mod do3n (-1)

Anonymous Coward | more than 3 years ago | (#36663066)

To place a paper centr4lized models IS DYING AND ITS believe their

Party Platform (1)

dkleinsc (563838) | more than 3 years ago | (#36663072)

* Powerpoint sucks
[next slide]
* Powerpoint sucks
* No, really, it sucks.
[next slide]
* General complaints
    - Powerpoint

and so on.

Those crazy Sw*s and their politics ... (1)

BitZtream (692029) | more than 3 years ago | (#36663092)

Well, its not just the Sw's (Switzerland and Sweden) but most all of Scandinavia ...

I don't disagree with them in principle ... but there are probably more important things to worry about.

I'd love to think America is the 'best country in the world' ... but I have to admit, you know you live in a pretty good place when the big political news for your country is related to the 'Anti-PowerPoint/Crappy Presentations Movement'. I can see the appeal. I don't think it makes up for living under 3 meters of snow for 9 months out of the year, but they may have the right idea.

Re:Those crazy Sw*s and their politics ... (0)

Anonymous Coward | more than 3 years ago | (#36663288)

Switzerland and Sweden have not much in common aside of starting with "Sw". I hope you are not implying that they are both part of Scandinavia because Switzerland most certainly (not even close) is NOT.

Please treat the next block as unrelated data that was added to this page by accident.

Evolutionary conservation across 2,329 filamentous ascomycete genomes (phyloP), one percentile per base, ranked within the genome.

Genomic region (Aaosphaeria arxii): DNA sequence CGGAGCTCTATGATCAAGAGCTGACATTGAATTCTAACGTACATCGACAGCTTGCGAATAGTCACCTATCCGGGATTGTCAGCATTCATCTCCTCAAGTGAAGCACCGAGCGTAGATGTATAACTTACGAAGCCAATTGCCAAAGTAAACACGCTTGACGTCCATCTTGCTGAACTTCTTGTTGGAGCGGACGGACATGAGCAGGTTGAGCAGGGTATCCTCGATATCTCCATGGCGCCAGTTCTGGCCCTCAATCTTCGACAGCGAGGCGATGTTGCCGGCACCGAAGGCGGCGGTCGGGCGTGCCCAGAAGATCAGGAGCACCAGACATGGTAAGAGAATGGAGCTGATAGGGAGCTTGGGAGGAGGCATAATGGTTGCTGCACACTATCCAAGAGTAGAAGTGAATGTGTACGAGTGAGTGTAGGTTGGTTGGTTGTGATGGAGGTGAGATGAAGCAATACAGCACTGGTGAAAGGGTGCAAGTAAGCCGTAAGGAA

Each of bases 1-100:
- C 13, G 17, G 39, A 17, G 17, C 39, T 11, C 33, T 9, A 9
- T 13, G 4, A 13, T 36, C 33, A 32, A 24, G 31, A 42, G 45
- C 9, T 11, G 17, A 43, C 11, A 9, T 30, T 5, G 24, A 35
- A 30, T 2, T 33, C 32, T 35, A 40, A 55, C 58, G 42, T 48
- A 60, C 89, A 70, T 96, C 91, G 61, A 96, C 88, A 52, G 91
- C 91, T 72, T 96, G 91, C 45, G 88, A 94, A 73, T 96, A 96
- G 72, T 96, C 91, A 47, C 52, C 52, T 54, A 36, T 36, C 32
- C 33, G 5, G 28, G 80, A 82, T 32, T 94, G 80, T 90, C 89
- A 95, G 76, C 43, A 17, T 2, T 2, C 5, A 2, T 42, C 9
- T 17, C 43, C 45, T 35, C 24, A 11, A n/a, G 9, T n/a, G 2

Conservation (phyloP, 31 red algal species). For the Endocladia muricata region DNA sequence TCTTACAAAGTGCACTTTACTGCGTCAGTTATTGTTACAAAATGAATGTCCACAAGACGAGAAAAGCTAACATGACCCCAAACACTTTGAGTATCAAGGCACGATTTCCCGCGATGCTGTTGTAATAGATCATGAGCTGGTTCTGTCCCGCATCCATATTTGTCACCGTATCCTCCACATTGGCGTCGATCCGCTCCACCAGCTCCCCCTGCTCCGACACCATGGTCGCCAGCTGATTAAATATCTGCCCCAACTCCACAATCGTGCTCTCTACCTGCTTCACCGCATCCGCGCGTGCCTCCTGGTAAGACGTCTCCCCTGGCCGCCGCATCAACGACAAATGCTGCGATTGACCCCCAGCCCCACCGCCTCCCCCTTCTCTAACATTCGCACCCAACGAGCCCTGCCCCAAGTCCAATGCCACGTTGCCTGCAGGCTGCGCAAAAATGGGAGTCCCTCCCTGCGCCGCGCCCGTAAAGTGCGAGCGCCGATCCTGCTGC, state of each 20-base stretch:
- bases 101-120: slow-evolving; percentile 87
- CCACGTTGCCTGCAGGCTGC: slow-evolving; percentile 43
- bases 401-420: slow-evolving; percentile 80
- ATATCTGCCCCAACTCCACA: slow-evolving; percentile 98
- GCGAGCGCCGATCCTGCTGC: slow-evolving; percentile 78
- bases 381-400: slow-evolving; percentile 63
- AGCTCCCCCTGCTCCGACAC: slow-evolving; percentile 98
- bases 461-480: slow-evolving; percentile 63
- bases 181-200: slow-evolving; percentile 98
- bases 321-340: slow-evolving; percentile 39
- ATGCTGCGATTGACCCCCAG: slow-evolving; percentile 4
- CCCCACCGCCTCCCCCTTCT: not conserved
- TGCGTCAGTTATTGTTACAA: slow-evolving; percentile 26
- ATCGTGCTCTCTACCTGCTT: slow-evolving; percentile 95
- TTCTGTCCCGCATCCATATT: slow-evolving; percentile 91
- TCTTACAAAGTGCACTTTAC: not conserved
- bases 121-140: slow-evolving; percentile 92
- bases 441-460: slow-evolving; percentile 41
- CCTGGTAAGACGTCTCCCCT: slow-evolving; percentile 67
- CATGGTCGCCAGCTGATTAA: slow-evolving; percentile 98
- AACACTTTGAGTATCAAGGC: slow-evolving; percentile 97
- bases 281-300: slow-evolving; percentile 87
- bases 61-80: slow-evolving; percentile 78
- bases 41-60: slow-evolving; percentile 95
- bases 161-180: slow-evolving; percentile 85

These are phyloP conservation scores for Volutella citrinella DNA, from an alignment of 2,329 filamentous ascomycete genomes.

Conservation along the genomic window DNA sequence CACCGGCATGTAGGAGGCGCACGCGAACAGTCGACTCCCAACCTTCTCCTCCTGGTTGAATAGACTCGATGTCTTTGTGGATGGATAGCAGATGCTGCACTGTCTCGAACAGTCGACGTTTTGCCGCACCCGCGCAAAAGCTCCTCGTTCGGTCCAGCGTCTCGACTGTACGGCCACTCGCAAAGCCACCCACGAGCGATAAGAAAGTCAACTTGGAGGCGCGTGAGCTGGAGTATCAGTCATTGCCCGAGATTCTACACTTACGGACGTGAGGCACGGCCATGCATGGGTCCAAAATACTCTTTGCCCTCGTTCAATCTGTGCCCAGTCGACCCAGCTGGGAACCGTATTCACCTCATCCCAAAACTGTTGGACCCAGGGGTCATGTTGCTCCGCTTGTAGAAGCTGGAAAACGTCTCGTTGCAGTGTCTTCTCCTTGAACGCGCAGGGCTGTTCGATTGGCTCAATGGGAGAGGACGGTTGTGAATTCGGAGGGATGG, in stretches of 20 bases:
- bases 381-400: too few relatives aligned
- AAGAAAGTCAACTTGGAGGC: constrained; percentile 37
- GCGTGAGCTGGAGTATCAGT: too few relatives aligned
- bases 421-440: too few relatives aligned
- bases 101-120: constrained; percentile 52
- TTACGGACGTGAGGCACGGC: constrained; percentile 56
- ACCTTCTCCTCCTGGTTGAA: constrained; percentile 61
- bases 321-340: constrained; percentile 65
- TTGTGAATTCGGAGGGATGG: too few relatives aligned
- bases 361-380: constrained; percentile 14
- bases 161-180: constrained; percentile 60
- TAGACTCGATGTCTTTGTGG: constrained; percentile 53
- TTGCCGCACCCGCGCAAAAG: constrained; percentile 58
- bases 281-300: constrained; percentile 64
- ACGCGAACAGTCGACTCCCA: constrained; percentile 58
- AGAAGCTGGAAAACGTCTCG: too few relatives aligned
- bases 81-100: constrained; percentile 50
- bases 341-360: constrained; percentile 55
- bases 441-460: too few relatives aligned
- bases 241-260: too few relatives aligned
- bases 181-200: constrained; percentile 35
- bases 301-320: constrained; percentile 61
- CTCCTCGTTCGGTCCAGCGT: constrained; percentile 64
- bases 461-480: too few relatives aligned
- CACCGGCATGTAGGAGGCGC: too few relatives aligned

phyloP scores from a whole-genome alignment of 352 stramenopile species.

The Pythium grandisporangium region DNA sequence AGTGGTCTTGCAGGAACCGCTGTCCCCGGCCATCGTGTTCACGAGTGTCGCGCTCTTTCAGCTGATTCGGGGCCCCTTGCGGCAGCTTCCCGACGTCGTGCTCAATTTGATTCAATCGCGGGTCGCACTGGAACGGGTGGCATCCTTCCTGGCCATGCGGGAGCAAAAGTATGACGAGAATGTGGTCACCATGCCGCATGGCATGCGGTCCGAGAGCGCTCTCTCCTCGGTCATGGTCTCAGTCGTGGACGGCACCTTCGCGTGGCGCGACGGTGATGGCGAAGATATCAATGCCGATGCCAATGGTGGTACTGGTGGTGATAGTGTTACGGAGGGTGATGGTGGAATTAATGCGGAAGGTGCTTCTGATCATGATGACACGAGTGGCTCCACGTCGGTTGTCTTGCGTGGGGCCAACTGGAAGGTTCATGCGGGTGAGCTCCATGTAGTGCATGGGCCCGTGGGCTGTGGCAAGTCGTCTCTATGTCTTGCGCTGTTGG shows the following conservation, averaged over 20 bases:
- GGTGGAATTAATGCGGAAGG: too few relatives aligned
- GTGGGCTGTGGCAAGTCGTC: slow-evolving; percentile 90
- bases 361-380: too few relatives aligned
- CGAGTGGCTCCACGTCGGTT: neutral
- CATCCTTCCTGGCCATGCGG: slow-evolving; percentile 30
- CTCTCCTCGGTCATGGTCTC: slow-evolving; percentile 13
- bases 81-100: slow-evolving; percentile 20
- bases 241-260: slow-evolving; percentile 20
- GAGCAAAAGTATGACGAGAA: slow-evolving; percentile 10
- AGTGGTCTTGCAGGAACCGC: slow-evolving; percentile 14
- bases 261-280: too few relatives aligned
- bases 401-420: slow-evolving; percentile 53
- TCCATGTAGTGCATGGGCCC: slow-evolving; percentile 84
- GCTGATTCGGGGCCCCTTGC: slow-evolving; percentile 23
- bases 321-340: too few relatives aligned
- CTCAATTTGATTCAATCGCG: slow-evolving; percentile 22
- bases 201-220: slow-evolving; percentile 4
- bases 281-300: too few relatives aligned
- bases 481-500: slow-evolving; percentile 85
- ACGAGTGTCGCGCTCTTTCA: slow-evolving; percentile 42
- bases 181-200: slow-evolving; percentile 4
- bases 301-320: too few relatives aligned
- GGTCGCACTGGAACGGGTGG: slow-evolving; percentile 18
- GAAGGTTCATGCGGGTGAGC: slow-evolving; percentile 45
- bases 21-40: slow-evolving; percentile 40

Re:Those crazy Sw*s and their politics ... (1)

oldmac31310 (1845668) | more than 3 years ago | (#36663608)

He's mixing up Switzerland with Sworway and Swinland. Honest mistake.

Re:Those crazy Sw*s and their politics ... (1)

ArsenneLupin (766289) | more than 3 years ago | (#36664746)

I think he must have confused Switzerland with Swaziland...

Re:Those crazy Sw*s and their politics ... (1)

jellomizer (103300) | more than 3 years ago | (#36663740)

I think America is going threw a generational change right now. Those Baby boomers who were born after WWII are now retiring and us Generation X, and Y didn't get the best hand off. I predict that things will get better once Gen X and Y picks up the touch again and relearns some lessons, that wasn't passed down to us.